Internal CDC report says racism is making COVID-19 deadlier for Black Americans

WASHINGTON — The Centers for Disease Control and Prevention says that fundamental problems of inequality and discrimination are putting Black Americans at higher risk of contracting the coronavirus, and also making COVID-19 deadlier for them, according to an internal agency report obtained by Yahoo News.

The CDC’s “COVID-19 Science Update,” dated Dec. 4 and marked for “agency use only,” builds on previous work the agency has done on racial disparities, but is the starkest in terms of its conclusions about the causes of those disparities, providing a sweeping indictment of a health care and economic system that disadvantages Black Americans during the pandemic in myriad ways.

“Unfortunately, discrimination, which includes racism, exists in systems meant to protect well-being or health,” the CDC report says. “Discrimination can lead to chronic and toxic stress and shapes social and economic factors that put some people from racial and ethnic minority groups at increased risk of COVID-19. There is increasing recognition that addressing the underlying inequities in social determinants of health is key to improving health and reducing health disparities.”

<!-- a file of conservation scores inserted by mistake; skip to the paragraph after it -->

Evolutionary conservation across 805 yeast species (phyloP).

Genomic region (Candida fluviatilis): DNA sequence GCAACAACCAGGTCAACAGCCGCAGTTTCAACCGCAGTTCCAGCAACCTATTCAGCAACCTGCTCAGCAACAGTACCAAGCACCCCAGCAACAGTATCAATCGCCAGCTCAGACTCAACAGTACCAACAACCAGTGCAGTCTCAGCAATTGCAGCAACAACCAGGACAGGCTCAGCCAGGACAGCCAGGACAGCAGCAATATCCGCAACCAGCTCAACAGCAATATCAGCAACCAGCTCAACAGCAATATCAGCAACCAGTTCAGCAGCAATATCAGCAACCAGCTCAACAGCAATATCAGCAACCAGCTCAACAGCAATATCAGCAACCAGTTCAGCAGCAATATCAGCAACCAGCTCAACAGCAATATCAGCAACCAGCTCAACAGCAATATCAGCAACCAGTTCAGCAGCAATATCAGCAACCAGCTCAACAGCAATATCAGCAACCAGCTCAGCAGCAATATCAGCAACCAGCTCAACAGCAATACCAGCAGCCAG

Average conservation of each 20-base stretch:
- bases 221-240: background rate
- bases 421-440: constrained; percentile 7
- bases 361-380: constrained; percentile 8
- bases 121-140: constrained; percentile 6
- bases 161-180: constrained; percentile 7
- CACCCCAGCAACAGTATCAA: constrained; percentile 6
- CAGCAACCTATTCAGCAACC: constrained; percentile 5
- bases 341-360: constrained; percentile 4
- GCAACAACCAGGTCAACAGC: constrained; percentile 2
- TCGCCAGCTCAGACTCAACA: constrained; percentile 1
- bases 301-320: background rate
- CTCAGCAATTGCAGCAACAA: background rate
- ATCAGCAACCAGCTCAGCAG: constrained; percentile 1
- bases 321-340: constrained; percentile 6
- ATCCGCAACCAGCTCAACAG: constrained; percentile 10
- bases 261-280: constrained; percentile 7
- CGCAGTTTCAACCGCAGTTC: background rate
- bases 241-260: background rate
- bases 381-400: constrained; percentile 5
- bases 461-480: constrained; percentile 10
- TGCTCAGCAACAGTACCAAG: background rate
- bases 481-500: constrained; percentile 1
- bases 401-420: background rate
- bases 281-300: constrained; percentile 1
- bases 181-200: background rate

A health care worker use a nasal swab to test Eric Rodriguez for COVID-19 at a pop up testing site at the Koinonia Worship Center and Village on July 22, 2020 in Pembroke Park, Florida. (Joe Raedle/Getty Images)
A health care worker use a nasal swab to test Eric Rodriguez at a coronavirus testing site in Pembroke Park, Fla., in July. (Joe Raedle/Getty Images)

The report says Black Americans face a “disproportionate burden of COVID-19 infections,” citing states like Pennsylvania, where African Americans make up 11 percent of the population but 20 percent of those infected by the disease.

Among the factors the CDC cites as contributing to higher rates of COVID-19 among African Americans, and worse outcomes for those infected, are lack of health insurance, crowded housing and jobs that are regarded as “essential” and can’t be done from home. “Given disparities in wealth, education, and employment, African American persons are less likely to be able to stop working or readily change professions to a field with lower risk of SARS-CoV-2 exposure,” the report notes.

It’s unclear why the CDC isn’t making the Dec. 4 report public, since other COVID-19 science updates are regularly published on its website. The agency did not immediately respond to a request for comment from Yahoo News.

While this report appears to be the first to place the blame for disparities squarely on what is often characterized as systemic racism, it is not the first time the CDC has weighed in on the issue of racial inequalities when it comes to COVID-19. In June, the agency released data showing that the disease was hitting communities of color particularly hard. And an August CDC report looking at COVID-19 hot spots in the U.S. also found harsh racial disparities, particularly among Black and Latino populations.

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The issue of racial disparities attracted high-level political attention as far back as the spring, when lawmakers began to push the CDC and other federal agencies to address the disproportionate impact of COVID-19 on communities of color.